by Mitch Kokai
Senior Political Analyst, John Locke Foundation
David French of National Review Online loves professional basketball. His latest column helps explain why.
It’s a common misconception that the song “It’s the Most Wonderful Time of the Year” was written in reference to Christmas. Clearly not. There is no time more wonderful than late October, when the leaves turn in the South, the college football playoff picture starts to come into focus, and the greatest sport in the history of the known universe — NBA basketball — begins its glorious regular season.
And so, it is my solemn duty to serve as the NBA’s ambassador to conservative America. Yes, it’s a progressive league. Yes, its fan base is concentrated in blue cities. But talent is talent, and excellence is excellence. And it’s time for red America to embrace the greatness. …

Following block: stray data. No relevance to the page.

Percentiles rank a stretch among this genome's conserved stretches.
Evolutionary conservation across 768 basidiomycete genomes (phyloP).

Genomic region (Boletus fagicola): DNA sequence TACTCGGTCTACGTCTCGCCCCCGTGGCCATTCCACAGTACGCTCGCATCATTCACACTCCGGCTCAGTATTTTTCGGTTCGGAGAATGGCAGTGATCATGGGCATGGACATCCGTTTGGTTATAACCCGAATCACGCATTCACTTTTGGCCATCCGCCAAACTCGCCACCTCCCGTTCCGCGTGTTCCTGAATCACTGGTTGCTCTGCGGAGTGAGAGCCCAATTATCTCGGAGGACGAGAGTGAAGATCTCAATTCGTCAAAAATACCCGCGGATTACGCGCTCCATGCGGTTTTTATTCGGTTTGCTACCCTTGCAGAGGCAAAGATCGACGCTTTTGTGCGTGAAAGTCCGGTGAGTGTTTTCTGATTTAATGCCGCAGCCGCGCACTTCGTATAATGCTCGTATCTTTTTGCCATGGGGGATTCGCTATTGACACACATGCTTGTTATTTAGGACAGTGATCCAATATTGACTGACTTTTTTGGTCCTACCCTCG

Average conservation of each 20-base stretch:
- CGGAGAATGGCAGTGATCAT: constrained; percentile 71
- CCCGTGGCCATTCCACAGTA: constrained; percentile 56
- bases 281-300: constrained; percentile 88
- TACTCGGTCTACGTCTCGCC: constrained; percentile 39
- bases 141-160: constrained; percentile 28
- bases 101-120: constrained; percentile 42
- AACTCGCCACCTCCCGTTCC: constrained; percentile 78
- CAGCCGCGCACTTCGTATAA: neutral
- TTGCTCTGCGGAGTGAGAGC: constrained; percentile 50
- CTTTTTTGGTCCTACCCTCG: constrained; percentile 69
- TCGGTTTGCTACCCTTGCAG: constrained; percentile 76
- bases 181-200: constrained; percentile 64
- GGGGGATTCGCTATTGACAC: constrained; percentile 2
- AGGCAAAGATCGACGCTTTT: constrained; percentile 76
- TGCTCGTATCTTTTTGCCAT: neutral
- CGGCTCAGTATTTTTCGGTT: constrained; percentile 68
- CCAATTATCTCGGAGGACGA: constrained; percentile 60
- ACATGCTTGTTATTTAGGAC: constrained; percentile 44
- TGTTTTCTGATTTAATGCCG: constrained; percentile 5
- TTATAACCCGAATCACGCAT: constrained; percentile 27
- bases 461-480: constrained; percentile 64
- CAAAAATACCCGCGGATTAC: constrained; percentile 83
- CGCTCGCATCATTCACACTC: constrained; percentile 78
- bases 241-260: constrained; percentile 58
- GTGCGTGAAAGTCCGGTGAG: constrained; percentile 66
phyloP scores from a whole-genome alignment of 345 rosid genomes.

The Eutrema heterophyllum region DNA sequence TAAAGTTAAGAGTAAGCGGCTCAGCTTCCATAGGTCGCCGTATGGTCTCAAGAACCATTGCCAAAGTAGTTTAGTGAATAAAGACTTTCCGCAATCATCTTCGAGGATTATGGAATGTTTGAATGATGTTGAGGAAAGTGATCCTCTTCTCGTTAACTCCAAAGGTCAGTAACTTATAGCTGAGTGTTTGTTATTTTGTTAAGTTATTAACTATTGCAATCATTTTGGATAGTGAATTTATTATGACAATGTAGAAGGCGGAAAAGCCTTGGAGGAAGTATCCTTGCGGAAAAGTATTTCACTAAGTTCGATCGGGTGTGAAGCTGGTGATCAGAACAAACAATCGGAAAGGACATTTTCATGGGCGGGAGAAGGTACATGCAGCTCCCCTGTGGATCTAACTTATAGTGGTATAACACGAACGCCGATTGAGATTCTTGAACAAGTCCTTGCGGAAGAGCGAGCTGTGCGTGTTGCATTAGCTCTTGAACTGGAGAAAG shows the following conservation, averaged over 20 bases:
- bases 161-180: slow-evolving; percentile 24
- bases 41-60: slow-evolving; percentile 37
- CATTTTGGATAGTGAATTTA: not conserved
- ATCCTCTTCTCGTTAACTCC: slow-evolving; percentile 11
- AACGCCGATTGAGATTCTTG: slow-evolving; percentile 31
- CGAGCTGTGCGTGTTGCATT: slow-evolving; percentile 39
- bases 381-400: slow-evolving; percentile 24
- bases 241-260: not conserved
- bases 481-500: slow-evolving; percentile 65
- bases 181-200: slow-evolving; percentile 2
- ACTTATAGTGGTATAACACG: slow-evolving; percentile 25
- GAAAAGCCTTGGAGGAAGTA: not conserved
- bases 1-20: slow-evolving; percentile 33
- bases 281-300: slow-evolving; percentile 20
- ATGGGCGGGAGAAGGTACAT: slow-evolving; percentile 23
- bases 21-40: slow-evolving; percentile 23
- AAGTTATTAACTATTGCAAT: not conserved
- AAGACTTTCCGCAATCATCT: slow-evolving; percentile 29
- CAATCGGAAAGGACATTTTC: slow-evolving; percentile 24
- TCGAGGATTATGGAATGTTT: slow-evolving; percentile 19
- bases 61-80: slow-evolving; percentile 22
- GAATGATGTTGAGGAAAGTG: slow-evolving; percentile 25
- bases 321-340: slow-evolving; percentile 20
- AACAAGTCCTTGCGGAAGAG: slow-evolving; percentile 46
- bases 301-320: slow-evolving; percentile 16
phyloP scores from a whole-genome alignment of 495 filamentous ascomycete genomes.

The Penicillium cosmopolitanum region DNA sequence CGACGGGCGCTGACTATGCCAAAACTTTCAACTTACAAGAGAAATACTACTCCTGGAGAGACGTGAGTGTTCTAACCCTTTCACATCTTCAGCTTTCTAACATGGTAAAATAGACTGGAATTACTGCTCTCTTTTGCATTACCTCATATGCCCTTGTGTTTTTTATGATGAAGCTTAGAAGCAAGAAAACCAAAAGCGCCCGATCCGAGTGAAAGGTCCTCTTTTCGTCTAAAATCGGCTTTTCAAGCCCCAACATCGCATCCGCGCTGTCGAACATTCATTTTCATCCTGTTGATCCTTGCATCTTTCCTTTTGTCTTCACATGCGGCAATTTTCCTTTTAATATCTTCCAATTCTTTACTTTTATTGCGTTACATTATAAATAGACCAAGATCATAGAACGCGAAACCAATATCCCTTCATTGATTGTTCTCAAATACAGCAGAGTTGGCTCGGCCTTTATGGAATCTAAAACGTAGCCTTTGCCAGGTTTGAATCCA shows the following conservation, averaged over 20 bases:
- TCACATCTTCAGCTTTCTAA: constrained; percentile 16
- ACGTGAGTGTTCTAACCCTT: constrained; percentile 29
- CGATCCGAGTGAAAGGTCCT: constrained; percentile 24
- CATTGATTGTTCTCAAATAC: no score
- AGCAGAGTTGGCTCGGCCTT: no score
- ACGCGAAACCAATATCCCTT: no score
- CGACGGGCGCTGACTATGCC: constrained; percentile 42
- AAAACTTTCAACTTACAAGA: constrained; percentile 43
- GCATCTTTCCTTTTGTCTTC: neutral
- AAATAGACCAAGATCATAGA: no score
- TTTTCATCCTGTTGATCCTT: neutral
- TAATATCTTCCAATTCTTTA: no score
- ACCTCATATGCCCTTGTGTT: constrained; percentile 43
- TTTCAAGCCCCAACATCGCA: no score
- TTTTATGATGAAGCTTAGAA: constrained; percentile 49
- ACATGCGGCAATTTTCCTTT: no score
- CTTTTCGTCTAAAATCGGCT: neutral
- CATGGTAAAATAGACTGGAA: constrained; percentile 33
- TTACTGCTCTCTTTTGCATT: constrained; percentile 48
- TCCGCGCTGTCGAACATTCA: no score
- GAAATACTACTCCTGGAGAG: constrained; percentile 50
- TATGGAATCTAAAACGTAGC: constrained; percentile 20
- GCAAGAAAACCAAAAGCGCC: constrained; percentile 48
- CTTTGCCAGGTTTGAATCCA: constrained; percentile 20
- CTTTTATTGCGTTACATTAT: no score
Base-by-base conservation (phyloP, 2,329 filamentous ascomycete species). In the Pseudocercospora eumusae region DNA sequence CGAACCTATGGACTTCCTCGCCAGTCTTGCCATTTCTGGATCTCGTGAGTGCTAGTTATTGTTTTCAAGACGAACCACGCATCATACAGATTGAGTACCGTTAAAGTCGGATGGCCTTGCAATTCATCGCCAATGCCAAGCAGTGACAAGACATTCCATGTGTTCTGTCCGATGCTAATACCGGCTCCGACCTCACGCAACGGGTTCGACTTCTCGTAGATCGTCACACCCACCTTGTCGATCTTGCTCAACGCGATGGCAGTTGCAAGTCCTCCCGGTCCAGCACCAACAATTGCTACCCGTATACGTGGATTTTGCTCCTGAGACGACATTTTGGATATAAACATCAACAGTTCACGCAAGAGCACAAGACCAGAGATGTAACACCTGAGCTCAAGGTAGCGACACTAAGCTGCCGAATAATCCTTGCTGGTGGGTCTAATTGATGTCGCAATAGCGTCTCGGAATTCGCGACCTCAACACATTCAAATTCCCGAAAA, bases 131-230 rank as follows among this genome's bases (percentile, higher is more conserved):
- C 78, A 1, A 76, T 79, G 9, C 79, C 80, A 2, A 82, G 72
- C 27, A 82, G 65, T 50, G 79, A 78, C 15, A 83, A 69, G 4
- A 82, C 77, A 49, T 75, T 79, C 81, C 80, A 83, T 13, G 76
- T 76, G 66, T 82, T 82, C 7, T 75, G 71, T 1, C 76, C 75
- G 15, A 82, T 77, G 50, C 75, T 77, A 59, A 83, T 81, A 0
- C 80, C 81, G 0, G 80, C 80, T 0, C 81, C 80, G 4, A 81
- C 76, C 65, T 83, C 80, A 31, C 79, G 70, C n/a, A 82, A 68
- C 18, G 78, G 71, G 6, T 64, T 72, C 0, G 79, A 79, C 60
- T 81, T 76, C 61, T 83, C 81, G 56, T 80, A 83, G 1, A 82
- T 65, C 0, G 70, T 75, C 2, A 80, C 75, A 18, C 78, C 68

… The Cory Booker Division. Posing as relevant.
The Detroit Pistons. They’ve got Blake Griffin, a one-time superstar. They’ve got Andre Drummond, a rebounding machine. They’ve got Reggie Jackson, a guard who could well average 20 points and six assists. And they’ve got a good new coach, Dwayne Casey, the man who made Toronto a contender. They look great on paper, right? They’re ready for their heroic stand, right?
Wrong. Griffin and Jackson are too fragile. The mix isn’t quite right. Not every Casey can lead this team to the playoffs.
The Charlotte Hornets. They have actual playoff buzz. But how much of that is based on the roster and how much is based on the irrational exuberance that follows when you survive the “Dwightbola virus”? Dwight Howard is gone, and that’s addition by subtraction, but the subtraction isn’t enough to carry Charlotte into the top 16.